The researchers say that this unique project began with a meeting between the two Tel Aviv University colleagues – biomedical engineer Maoz and Arami, a surgeon. “We were talking about the challenges we face in our work,” recalled Maoz, “and Dr. Arami shared with me the difficulty he experiences in treating people who have lost tactile sensation in one organ or another as a result of injury. It should be understood that this loss of sensation can result from a very wide range of injuries, from minor wounds – like someone chopping a salad and accidentally cutting himself with the knife – to very serious injuries. Even if the wound can be healed and the injured nerve can be sutured, in many cases the sense of touch remains damaged. We decided to tackle this challenge together, and find a solution that will restore tactile sensation to those who have lost it.”

 

In recent years, the field of neural prostheses has made promising developments to improve the lives of those who have lost sensation in their limbs by implanting sensors in place of the damaged nerves. But the existing technology has a number of significant drawbacks, such as complex manufacturing and use, as well as the need for an external power source, such as a battery. Now, the researchers at Tel Aviv University have used state-of-the-art technology called a triboelectric nanogenerator (TENG) to engineer and test on animal models a tiny sensor that restores tactile sensation via an electric current that comes directly from a healthy nerve and doesn’t require a complex implantation process or charging.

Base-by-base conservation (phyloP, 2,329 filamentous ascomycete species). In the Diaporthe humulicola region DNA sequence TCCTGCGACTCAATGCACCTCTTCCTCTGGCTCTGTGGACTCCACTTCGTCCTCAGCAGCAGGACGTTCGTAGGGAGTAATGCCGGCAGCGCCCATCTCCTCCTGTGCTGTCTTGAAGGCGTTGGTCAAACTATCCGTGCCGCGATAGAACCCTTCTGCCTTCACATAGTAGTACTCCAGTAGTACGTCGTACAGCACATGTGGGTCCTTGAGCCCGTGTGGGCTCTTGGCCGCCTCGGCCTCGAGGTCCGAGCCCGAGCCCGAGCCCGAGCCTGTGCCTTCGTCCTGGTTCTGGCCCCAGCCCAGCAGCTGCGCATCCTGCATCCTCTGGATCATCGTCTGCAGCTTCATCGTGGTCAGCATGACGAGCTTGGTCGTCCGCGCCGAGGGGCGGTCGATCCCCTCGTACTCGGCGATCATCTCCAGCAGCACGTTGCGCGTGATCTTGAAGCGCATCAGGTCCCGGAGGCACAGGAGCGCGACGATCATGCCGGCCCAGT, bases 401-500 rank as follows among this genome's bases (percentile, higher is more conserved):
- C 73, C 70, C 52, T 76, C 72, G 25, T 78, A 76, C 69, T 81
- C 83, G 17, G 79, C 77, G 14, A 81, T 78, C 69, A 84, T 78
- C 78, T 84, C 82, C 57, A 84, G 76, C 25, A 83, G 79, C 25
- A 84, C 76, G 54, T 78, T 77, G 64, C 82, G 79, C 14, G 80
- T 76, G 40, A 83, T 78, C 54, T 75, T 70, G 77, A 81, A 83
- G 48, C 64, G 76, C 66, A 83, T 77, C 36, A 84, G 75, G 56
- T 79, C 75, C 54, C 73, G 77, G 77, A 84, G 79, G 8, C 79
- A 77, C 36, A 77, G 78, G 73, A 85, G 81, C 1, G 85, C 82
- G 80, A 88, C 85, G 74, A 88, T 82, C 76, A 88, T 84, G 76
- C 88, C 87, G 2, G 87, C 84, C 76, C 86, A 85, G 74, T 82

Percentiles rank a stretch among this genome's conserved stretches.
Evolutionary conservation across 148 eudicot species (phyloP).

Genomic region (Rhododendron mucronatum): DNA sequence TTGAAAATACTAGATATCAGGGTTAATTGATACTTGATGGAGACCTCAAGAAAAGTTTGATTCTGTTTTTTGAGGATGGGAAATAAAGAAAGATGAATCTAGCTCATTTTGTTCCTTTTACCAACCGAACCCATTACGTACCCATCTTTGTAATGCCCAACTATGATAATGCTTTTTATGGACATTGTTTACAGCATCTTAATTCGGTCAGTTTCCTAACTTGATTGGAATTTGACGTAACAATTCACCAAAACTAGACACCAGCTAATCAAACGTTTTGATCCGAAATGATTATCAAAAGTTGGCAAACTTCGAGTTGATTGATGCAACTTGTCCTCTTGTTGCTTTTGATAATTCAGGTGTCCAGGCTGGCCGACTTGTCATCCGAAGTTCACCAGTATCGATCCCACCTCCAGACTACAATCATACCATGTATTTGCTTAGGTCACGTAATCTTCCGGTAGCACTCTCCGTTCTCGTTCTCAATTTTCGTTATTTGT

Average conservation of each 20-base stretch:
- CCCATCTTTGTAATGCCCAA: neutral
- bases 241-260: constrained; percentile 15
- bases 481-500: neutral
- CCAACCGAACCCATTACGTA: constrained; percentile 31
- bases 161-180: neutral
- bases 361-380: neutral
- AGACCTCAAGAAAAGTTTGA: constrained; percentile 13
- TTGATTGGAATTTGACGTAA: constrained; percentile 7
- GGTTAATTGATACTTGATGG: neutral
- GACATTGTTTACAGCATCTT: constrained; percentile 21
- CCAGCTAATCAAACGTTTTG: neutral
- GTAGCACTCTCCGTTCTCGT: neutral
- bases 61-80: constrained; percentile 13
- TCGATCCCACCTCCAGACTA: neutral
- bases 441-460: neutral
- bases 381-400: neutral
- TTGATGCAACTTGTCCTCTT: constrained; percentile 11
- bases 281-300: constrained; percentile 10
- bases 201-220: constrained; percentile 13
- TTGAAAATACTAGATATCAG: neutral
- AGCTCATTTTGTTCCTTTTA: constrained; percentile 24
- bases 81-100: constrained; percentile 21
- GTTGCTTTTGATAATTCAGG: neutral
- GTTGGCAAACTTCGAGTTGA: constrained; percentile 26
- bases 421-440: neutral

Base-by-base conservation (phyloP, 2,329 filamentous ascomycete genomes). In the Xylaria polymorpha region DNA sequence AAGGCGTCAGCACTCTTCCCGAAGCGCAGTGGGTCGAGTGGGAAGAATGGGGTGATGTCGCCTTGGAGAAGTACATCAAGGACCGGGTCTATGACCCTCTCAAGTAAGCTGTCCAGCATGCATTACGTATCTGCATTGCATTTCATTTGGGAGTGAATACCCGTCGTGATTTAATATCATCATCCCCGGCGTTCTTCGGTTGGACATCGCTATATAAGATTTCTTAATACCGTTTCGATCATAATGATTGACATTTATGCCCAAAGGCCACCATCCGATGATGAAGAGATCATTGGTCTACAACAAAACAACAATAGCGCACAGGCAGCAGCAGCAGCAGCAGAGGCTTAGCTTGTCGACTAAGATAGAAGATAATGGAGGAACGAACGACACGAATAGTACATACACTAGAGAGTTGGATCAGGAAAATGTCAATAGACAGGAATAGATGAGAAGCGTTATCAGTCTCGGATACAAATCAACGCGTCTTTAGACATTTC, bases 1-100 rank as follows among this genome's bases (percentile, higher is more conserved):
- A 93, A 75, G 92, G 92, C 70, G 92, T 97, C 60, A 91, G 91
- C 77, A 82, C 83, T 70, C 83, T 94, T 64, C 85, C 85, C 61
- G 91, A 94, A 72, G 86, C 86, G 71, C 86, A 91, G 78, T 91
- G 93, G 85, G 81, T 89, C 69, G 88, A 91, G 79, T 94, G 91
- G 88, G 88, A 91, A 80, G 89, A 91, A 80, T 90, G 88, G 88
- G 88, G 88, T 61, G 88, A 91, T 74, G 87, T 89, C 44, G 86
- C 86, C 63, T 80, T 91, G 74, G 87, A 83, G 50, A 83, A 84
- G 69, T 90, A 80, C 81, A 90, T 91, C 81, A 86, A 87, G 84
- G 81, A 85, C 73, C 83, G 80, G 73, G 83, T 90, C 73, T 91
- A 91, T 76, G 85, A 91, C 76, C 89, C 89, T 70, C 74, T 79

The researchers developed a sensor that can be implanted on a damaged nerve under the tip of the finger; the sensor connects to another nerve that functions properly and restores some of the tactile sensation to the finger. This unique development does not require an external power source such as electricity or batteries. The researchers explain that the sensor actually works on frictional force: whenever the device senses friction, it charges itself.